• 2000W = 1.4 hours
  • 1000W = 2.9 Hours
  • 800W = 3.6 Hours
  • 600W = 4.8 Hours
  • 400W = 7.1 Hours
  • 200W = 14.3 Hours

What is the difference between grid-tie, hybrid and Island PV Connections?

A solar PV system typically comes in three configurations:

System 1: Grid Tie
No batteries, grid connected. This system supplements your grid energy usage and is a very good option for reducing your electricity usage from the grid. In the event of a blackout or power outage, your solar system is forced to shut down and does not provide back-up as there are no batteries linked to the system. 

Grid-tie systems are typically used in commercial operations where the key objective is to electricity costs by producing your daytime energy requirements, free from the sun, and where a battery storage system is economically impractical for the business needs. A grid-tie system is highly cost-effective and has a much shorter payback period, and the system most typically installed in power purchase agreements for commercial operations.


System 2: Hybrid
Inverter, batteries and solar panels along with a grid connection and is commonly referred to as a hybrid system and with the correct installation will act as a UPS (uninterrupted power supply) in the event of a power outage. Hybrid systems are the ideal system for homes and offices, especially with the fact that battery storage is far more affordable, with prices still dropping. 

The PV system will charge up the batteries first and then the excess production will supplement your household/ business energy needs. Many of our clients start with system 1 with a plan to build up to a system 2 and then add battery back-up at a later stage as their budget allows to build up to a system 2 configuration. The great benefit of solar PV is that it’s entirely scalable and you can add to it as your needs grow. Clients typically opt for this when power outages are an ongoing issue. The proviso of the system being expandable later is that you start with the correct hybrid inverter and capacity that is able to take batteries and additional panels at a later stage.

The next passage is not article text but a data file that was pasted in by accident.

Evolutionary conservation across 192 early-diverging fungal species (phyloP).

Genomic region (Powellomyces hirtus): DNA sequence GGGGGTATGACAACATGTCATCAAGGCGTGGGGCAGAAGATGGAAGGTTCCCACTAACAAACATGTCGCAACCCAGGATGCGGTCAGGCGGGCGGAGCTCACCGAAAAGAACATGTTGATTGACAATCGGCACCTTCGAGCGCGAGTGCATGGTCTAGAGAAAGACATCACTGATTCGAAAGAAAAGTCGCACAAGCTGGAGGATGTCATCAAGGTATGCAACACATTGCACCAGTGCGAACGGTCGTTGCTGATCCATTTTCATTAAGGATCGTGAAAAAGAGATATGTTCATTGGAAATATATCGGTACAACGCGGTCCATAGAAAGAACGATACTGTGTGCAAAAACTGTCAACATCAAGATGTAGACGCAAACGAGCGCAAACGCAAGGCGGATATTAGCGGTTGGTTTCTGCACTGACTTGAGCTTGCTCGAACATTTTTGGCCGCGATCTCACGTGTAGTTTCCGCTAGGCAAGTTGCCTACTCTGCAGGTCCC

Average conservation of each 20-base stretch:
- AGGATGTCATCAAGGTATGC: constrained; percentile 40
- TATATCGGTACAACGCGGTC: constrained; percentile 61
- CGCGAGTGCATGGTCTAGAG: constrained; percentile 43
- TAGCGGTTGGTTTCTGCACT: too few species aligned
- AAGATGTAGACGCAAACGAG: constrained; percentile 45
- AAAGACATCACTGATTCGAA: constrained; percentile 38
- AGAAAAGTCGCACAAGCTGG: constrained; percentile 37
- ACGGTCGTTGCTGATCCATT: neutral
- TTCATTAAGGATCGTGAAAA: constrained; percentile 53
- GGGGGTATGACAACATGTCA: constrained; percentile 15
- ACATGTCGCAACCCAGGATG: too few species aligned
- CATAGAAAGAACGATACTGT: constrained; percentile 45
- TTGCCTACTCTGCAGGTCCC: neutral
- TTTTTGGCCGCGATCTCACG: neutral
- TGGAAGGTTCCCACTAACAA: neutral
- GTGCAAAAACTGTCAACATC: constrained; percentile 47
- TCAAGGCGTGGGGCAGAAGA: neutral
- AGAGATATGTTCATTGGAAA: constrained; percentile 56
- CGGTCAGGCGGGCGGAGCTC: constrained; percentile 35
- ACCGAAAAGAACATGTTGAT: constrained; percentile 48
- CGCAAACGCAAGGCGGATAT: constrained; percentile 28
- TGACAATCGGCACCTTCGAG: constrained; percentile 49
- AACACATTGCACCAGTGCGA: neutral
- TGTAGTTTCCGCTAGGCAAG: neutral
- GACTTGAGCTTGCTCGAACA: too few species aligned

System 3: Island

Inverter, solar panels and batteries and no grid connection, useful for areas where no grid exists, such as farms or remote areas. The energy produced will charge up the batteries which should allow for three days’ worth of energy needs and these batteries will feed the power requirements of the property


What is the cost to install PV?

Many people believe renewable energy is too expensive without actually doing their homework. The reality is that the cost of renewable energy solutions has come down significantly over the last few years. When we take them through the costs versus the savings and the fact that their savings can even finance their move to renewable energy, most are stunned at how absolutely affordable it is.

If we look at a typical PV system, your initial capital layout would be in the beginning when you purchase the equipment and on average takes around 5 years to offset the costs, but then for the expected 25 years of the lifespan of your panels, you will get free electricity. The initial upfront cost is the only cost involved with solar. After that, because there are no moving parts, the maintenance on the system is very low. Once fully paid, you have an incredible investment and asset for your property that keeps saving you thousands of Rands each year, for many years to come. And you’ll have a highly efficient, green home or business which is an absolute win. Another advantage of PV is that it is entirely scalable and can be ramped up as your requirements demand and, more importantly, as your budget allows.

Solar PV benefits